Running in circles
I will always remember summer 2006 and the very heated discussion over dinner. I wanted to take up sociology and education while my mother wanted me to be an accountant.
Before graduating from high school, I was the president of the book society, associate editor of the school paper, and the vice president of the student council.
I considered reading, writing and speaking as integral parts of my student life.
Naturally, I wanted to take up a bachelor’s degree where all of these fields were emphasized, such as education or sociology.
I also had the impression that college was meant to prepare you for the rest of your adult life in a very linear fashion. My favorite high school teacher used to tell me that all great men were teachers.
Naturally, I wanted to be a “great” person, so I wanted to become a teacher.
Maybe, my teacher saw something in me that my mother did not. My mother wanted me to be more practical. She argued that job opportunities for accountants are limitless and rewarding.
Some of my closest friends even agreed with my mom’s arguments.
As the dutiful son, I followed my mother’s bidding. After all, it was hard not to be “dutiful” with her threat of not paying for my school fees should I end up taking sociology and education.
In hindsight, I think my mother just wanted the best for me, or what she thought was best for me.
When I entered the “pressure cooker” we call the college of accountancy, I told myself there was no other dream, no other program for me but this one.
I will graduate “summa cum laude,” I kept telling myself.
During my first two terms in the program, I was the top of the cohort.
Those terms were filled with liberal arts and general education courses. Again, I enjoyed reading, writing and speaking in those courses.
I remember that, in one of my classes, I chose to write a paper on Aeschylus’ “The Eumenides.”
My professor told me my work was particularly excellent for an accounting major. These courses provided the breadth of intellectual space in my undergraduate studies.
After all, the foundation of a good university education is really the liberal arts.
However, my ranking in the cohort slid down after taking up accounting (major) courses.
From reading, writing and speaking, my academic life started to revolve around problem-solving and reading financial reporting standards.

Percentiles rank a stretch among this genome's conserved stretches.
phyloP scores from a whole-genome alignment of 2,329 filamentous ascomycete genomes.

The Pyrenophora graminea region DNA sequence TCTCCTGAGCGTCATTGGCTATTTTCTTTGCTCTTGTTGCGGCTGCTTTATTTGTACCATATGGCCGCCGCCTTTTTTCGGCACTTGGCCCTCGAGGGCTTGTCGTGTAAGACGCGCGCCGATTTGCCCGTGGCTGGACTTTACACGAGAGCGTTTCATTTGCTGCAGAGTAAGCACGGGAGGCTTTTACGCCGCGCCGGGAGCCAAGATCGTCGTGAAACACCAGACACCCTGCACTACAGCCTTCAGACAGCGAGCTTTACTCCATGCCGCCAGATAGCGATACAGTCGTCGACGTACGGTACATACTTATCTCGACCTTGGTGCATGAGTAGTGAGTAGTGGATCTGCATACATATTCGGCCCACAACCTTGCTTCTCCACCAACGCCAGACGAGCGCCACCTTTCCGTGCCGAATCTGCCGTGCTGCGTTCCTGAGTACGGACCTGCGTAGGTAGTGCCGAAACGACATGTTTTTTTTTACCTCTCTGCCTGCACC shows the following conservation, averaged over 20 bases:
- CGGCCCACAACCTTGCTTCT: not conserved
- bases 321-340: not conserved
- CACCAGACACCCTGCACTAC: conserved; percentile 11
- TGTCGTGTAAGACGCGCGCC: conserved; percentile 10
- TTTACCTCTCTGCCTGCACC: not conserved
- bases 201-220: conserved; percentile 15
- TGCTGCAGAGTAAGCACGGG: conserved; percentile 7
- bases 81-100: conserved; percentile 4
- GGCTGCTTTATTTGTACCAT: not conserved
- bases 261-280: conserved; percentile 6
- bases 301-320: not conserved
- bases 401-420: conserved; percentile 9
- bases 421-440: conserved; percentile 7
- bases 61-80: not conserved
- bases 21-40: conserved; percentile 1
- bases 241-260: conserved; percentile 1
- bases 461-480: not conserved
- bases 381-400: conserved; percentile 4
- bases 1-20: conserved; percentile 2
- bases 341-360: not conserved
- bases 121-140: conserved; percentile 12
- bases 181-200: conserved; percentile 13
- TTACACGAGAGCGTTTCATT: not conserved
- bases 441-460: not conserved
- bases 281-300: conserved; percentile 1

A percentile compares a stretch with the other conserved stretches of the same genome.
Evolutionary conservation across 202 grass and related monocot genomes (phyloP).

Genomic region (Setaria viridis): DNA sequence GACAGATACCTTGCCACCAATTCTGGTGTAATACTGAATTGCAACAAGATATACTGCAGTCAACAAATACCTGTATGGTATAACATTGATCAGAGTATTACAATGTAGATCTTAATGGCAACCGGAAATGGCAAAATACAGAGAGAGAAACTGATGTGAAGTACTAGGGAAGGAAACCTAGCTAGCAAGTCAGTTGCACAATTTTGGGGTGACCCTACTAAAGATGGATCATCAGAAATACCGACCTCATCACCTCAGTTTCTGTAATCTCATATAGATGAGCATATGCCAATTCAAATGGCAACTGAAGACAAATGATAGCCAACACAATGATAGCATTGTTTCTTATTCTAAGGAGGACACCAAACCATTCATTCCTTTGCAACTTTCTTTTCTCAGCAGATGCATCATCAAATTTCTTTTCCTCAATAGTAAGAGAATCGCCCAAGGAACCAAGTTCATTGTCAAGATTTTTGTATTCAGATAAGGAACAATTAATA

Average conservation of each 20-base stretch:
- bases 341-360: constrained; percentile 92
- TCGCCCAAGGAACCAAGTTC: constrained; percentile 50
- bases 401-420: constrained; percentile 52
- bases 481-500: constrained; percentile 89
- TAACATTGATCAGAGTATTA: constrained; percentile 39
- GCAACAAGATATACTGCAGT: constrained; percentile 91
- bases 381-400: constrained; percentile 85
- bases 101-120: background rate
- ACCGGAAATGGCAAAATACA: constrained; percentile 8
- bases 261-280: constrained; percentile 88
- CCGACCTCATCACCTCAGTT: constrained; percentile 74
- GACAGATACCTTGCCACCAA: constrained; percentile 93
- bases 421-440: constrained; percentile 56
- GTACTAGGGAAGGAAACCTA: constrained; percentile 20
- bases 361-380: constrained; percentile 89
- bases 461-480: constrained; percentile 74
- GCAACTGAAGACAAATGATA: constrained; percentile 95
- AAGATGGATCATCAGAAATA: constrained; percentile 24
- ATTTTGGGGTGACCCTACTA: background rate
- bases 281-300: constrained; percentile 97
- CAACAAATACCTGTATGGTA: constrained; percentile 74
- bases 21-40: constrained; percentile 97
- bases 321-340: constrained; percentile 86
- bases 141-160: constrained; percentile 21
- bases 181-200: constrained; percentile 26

I particularly loved reading financial reporting standards.
Looking back, I may have spent more time reading the standards than solving problem sets, which is quite uncommon for accounting students.
Overall, I did not have as much drive as my peers when it came to studying accounting. I would rather read creative nonfiction (memoirs in particular) than spend more time solving accounting problems.
From first, I ended up graduating fourth in my class. Had it not been for the general education courses, I would have missed graduating with honors.
I eventually passed the licensure examination for accountants and started working as an audit associate. Audit is a very fast-paced and cutthroat industry.
My competitive nature helped my career progress faster than usual. In less than two years, I was promoted to senior associate for audit.
We started 10 in the batch, and ended up only two after the first promotion cycle.
During those months of sleep deprivation and caffeine “megadosing,” I started thinking if I wanted to become an auditor for the rest of my life.
My logical side kept telling me yes, this was something I was good at. But something else told me that a part of me would die if I remained an auditor for the rest of my life.
Truthfully, that was the part that gave me joy and life, and a part that was slowly dying in those days.
So what will I become if my life-giving center died?
I did not want to know the answer. So I quickly left and never looked back.
To be honest, I have been running in circles since then. After leaving audit, I applied for an adjunct position in a university.
The next logical step, as the dean put it, was to finish a graduate program.
I started a graduate program in business administration for the sake of compliance.
Also, I started getting top marks in most of my classes.
For me, the life of study is never daunting. I would rather be a perpetual student than anything else in this life.
In the middle of the program, I was awarded a graduate scholarship in professional accounting by my employer. Halfway through, I had to discontinue my existing program so I could start the new one.
Let us just say that this is one more circle half-run.
My new graduate program enriched my existing model of teaching and learning in higher education. I have met professors who are not afraid to run in different circles. One of my favorite professors, in fact, has an accountant’s license and a doctorate in literature.
Hearing my professor’s story, I cannot help but wonder, is it too late to finish a degree in education and sociology? I guess not. Maybe I just have to gather all my strength and run another circle, a totally unfamiliar one at that.
If life is a grand and colorful tapestry, I guess it would have more circles than lines. Our experiences would not be as linear as we want them to be.
There may be no definitive starts and finishes, just circles that we run in. Some circles we will finish running, some circles we will not. But every time we run a different circle, the circle gets deeper, and the tapestry we call life gets richer.
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Fermin Antonio del Rosario Yabut, 28, is the deputy director of an academic publishing house. He used to be a senior associate in an auditing firm in the Philippines. He is finishing his master’s degree in professional accounting at Seton Hall University’s Stillman School of Business.
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